Bullying still a big problem

This month is National Bullying Prevention Month and what better time than now to discuss the still very relevant issue. Some believe bullying is something there will never be a solution to because of the alpha-dog mindset that there needs to be an inferior groups of people.

These people might not be too far off the mark since schools nationwide have implemented zero tolerance policies which hasn’t solved the issue especially with the wave of cyber-bullying which almost impossible to stop because in most cases, it’s difficult to track the source of bullying. Furthermore, bullying contributes to the number of suicides. We’re seeing an increase in cases similar to the Amanda Todd situation in which she was bullied so badly that she drank bleach and then later succeeded in ending her life.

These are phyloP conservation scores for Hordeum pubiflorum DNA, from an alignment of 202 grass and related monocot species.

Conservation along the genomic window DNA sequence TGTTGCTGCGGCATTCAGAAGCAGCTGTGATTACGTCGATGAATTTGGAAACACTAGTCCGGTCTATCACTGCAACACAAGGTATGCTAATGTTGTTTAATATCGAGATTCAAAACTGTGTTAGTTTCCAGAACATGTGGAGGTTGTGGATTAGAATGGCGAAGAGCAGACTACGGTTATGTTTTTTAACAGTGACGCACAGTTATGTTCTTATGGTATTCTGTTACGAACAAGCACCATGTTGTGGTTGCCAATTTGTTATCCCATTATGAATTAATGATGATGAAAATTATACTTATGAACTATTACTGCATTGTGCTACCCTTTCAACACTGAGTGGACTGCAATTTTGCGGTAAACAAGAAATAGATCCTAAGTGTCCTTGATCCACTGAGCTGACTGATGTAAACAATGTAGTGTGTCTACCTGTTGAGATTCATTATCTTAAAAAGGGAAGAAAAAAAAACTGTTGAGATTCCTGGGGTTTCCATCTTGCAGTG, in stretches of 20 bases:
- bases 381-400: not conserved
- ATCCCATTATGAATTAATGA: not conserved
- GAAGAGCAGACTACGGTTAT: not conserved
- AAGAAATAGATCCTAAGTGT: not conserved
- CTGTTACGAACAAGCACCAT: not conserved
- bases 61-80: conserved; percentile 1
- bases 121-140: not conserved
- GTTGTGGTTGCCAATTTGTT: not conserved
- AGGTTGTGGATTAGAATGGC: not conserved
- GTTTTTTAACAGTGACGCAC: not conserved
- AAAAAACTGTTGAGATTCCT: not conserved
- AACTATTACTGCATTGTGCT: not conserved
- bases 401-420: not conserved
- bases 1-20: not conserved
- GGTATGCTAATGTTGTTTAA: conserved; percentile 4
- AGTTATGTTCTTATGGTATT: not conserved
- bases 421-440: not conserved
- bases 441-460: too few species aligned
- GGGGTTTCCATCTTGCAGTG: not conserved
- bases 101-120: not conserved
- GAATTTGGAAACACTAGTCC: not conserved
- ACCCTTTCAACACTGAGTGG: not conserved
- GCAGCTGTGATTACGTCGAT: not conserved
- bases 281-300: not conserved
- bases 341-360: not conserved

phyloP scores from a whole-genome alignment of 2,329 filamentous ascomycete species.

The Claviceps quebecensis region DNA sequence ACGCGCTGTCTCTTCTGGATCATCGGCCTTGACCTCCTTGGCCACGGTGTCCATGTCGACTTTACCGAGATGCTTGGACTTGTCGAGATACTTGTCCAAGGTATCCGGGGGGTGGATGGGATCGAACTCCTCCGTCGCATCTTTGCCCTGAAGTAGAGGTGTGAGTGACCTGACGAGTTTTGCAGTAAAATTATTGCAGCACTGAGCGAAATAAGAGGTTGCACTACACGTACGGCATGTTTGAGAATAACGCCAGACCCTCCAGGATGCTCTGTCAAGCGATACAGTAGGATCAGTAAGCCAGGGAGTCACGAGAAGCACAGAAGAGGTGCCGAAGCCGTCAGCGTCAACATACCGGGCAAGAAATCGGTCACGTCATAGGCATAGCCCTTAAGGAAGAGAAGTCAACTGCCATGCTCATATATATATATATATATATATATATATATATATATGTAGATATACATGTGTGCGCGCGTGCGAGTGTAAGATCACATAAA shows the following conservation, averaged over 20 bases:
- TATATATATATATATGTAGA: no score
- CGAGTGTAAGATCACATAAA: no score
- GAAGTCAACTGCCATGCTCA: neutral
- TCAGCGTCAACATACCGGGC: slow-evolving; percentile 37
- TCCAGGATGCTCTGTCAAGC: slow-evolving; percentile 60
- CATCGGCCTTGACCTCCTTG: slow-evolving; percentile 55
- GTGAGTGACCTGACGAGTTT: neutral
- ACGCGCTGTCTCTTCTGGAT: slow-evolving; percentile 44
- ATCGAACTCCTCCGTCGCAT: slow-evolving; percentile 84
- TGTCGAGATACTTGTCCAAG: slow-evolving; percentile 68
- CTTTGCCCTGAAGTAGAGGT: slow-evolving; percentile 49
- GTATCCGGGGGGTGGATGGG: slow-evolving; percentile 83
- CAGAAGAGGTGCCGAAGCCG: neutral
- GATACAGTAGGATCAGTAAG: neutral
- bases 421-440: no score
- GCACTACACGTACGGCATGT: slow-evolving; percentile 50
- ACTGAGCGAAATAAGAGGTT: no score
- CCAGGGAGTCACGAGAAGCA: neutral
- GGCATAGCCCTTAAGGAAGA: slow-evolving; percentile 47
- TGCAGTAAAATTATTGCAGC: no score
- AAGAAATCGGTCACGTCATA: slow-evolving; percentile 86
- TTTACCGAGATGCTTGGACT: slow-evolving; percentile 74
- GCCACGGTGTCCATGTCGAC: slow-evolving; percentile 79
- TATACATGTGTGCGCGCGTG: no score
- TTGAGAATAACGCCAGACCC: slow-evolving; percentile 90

There are some who believe bullying ends after high school but according to a Health News Day study, 15 percent of college students reported being bullied, 38 percent said they knew someone who is being bullied and 9 percent said they have participated in the antagonizing of another college student.

There are sites such as StopBullying.gov and NoBullying.com dedicated to educating the public about the issue. Sites like TheBullyingProject.com urge people to vow to stand up against bullying. These sites also offer tips on how to help reduce the problem to a minimum. Researchers have come to the conclusion that the most effective way of decreasing the problem, is to educate children as soon as they are old enough to understand what bullying is and to lead by example.